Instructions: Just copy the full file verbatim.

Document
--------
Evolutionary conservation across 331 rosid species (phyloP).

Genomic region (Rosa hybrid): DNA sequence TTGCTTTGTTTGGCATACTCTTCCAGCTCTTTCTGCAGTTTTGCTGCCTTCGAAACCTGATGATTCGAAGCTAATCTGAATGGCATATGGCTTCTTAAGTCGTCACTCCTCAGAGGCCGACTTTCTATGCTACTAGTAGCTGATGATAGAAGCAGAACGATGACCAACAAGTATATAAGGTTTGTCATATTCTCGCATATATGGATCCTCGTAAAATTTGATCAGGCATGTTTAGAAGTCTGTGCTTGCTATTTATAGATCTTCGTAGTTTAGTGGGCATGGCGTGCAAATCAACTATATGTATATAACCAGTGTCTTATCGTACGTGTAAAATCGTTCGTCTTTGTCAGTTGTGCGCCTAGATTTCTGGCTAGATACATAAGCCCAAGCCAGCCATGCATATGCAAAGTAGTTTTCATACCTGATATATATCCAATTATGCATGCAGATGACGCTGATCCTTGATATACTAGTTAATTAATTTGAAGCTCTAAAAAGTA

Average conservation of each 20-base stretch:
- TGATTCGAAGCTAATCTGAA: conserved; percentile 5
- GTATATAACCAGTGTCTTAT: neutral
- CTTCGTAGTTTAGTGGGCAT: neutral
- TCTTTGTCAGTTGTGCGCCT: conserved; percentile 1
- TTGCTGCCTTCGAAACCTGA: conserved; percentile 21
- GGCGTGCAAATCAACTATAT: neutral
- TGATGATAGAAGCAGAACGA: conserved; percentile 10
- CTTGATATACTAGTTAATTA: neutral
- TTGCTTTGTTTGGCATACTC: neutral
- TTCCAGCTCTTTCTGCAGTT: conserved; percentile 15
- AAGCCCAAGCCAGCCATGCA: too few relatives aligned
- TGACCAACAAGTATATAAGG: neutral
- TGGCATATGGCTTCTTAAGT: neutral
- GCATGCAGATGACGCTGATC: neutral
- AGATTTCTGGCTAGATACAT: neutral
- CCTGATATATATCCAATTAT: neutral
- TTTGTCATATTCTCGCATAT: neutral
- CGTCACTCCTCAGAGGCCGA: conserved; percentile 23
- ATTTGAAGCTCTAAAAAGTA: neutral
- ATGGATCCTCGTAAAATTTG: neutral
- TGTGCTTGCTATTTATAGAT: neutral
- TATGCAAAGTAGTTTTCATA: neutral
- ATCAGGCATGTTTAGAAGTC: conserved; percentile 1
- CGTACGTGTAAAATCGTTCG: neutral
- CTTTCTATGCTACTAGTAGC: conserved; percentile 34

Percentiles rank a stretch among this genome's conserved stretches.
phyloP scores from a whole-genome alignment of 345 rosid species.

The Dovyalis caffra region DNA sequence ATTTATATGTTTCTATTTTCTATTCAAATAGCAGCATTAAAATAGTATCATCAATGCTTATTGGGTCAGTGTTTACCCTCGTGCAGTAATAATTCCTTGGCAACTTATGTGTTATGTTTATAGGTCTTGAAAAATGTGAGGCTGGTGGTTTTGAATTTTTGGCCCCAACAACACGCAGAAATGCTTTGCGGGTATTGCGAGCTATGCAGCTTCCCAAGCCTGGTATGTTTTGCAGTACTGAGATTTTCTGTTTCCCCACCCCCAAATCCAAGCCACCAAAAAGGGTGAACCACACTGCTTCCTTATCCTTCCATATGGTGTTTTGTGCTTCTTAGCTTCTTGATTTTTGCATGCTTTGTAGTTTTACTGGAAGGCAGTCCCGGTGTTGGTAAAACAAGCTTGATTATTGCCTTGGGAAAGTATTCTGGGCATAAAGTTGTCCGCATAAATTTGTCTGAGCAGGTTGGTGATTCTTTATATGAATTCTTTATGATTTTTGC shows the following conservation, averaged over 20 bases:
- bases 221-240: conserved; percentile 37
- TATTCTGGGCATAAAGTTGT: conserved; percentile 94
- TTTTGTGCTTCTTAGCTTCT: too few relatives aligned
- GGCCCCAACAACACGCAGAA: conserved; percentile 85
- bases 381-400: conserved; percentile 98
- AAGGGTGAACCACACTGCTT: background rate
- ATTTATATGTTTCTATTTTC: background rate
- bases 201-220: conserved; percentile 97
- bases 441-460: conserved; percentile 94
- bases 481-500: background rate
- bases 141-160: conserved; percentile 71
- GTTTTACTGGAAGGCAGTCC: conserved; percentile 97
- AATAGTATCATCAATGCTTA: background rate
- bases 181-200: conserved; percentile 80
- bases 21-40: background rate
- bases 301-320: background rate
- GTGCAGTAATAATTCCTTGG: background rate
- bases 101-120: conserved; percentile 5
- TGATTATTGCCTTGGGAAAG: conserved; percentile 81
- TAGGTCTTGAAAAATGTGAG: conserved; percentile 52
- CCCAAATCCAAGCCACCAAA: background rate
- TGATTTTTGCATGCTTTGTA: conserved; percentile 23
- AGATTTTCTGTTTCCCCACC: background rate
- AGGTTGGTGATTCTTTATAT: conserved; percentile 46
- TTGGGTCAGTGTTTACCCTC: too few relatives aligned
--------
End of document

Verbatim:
Evolutionary conservation across 331 rosid species (phyloP).

Genomic region (Rosa hybrid): DNA sequence TTGCTTTGTTTGGCATACTCTTCCAGCTCTTTCTGCAGTTTTGCTGCCTTCGAAACCTGATGATTCGAAGCTAATCTGAATGGCATATGGCTTCTTAAGTCGTCACTCCTCAGAGGCCGACTTTCTATGCTACTAGTAGCTGATGATAGAAGCAGAACGATGACCAACAAGTATATAAGGTTTGTCATATTCTCGCATATATGGATCCTCGTAAAATTTGATCAGGCATGTTTAGAAGTCTGTGCTTGCTATTTATAGATCTTCGTAGTTTAGTGGGCATGGCGTGCAAATCAACTATATGTATATAACCAGTGTCTTATCGTACGTGTAAAATCGTTCGTCTTTGTCAGTTGTGCGCCTAGATTTCTGGCTAGATACATAAGCCCAAGCCAGCCATGCATATGCAAAGTAGTTTTCATACCTGATATATATCCAATTATGCATGCAGATGACGCTGATCCTTGATATACTAGTTAATTAATTTGAAGCTCTAAAAAGTA

Average conservation of each 20-base stretch:
- TGATTCGAAGCTAATCTGAA: conserved; percentile 5
- GTATATAACCAGTGTCTTAT: neutral
- CTTCGTAGTTTAGTGGGCAT: neutral
- TCTTTGTCAGTTGTGCGCCT: conserved; percentile 1
- TTGCTGCCTTCGAAACCTGA: conserved; percentile 21
- GGCGTGCAAATCAACTATAT: neutral
- TGATGATAGAAGCAGAACGA: conserved; percentile 10
- CTTGATATACTAGTTAATTA: neutral
- TTGCTTTGTTTGGCATACTC: neutral
- TTCCAGCTCTTTCTGCAGTT: conserved; percentile 15
- AAGCCCAAGCCAGCCATGCA: too few relatives aligned
- TGACCAACAAGTATATAAGG: neutral
- TGGCATATGGCTTCTTAAGT: neutral
- GCATGCAGATGACGCTGATC: neutral
- AGATTTCTGGCTAGATACAT: neutral
- CCTGATATATATCCAATTAT: neutral
- TTTGTCATATTCTCGCATAT: neutral
- CGTCACTCCTCAGAGGCCGA: conserved; percentile 23
- ATTTGAAGCTCTAAAAAGTA: neutral
- ATGGATCCTCGTAAAATTTG: neutral
- TGTGCTTGCTATTTATAGAT: neutral
- TATGCAAAGTAGTTTTCATA: neutral
- ATCAGGCATGTTTAGAAGTC: conserved; percentile 1
- CGTACGTGTAAAATCGTTCG: neutral
- CTTTCTATGCTACTAGTAGC: conserved; percentile 34

Percentiles rank a stretch among this genome's conserved stretches.
phyloP scores from a whole-genome alignment of 345 rosid species.

The Dovyalis caffra region DNA sequence ATTTATATGTTTCTATTTTCTATTCAAATAGCAGCATTAAAATAGTATCATCAATGCTTATTGGGTCAGTGTTTACCCTCGTGCAGTAATAATTCCTTGGCAACTTATGTGTTATGTTTATAGGTCTTGAAAAATGTGAGGCTGGTGGTTTTGAATTTTTGGCCCCAACAACACGCAGAAATGCTTTGCGGGTATTGCGAGCTATGCAGCTTCCCAAGCCTGGTATGTTTTGCAGTACTGAGATTTTCTGTTTCCCCACCCCCAAATCCAAGCCACCAAAAAGGGTGAACCACACTGCTTCCTTATCCTTCCATATGGTGTTTTGTGCTTCTTAGCTTCTTGATTTTTGCATGCTTTGTAGTTTTACTGGAAGGCAGTCCCGGTGTTGGTAAAACAAGCTTGATTATTGCCTTGGGAAAGTATTCTGGGCATAAAGTTGTCCGCATAAATTTGTCTGAGCAGGTTGGTGATTCTTTATATGAATTCTTTATGATTTTTGC shows the following conservation, averaged over 20 bases:
- bases 221-240: conserved; percentile 37
- TATTCTGGGCATAAAGTTGT: conserved; percentile 94
- TTTTGTGCTTCTTAGCTTCT: too few relatives aligned
- GGCCCCAACAACACGCAGAA: conserved; percentile 85
- bases 381-400: conserved; percentile 98
- AAGGGTGAACCACACTGCTT: background rate
- ATTTATATGTTTCTATTTTC: background rate
- bases 201-220: conserved; percentile 97
- bases 441-460: conserved; percentile 94
- bases 481-500: background rate
- bases 141-160: conserved; percentile 71
- GTTTTACTGGAAGGCAGTCC: conserved; percentile 97
- AATAGTATCATCAATGCTTA: background rate
- bases 181-200: conserved; percentile 80
- bases 21-40: background rate
- bases 301-320: background rate
- GTGCAGTAATAATTCCTTGG: background rate
- bases 101-120: conserved; percentile 5
- TGATTATTGCCTTGGGAAAG: conserved; percentile 81
- TAGGTCTTGAAAAATGTGAG: conserved; percentile 52
- CCCAAATCCAAGCCACCAAA: background rate
- TGATTTTTGCATGCTTTGTA: conserved; percentile 23
- AGATTTTCTGTTTCCCCACC: background rate
- AGGTTGGTGATTCTTTATAT: conserved; percentile 46
- TTGGGTCAGTGTTTACCCTC: too few relatives aligned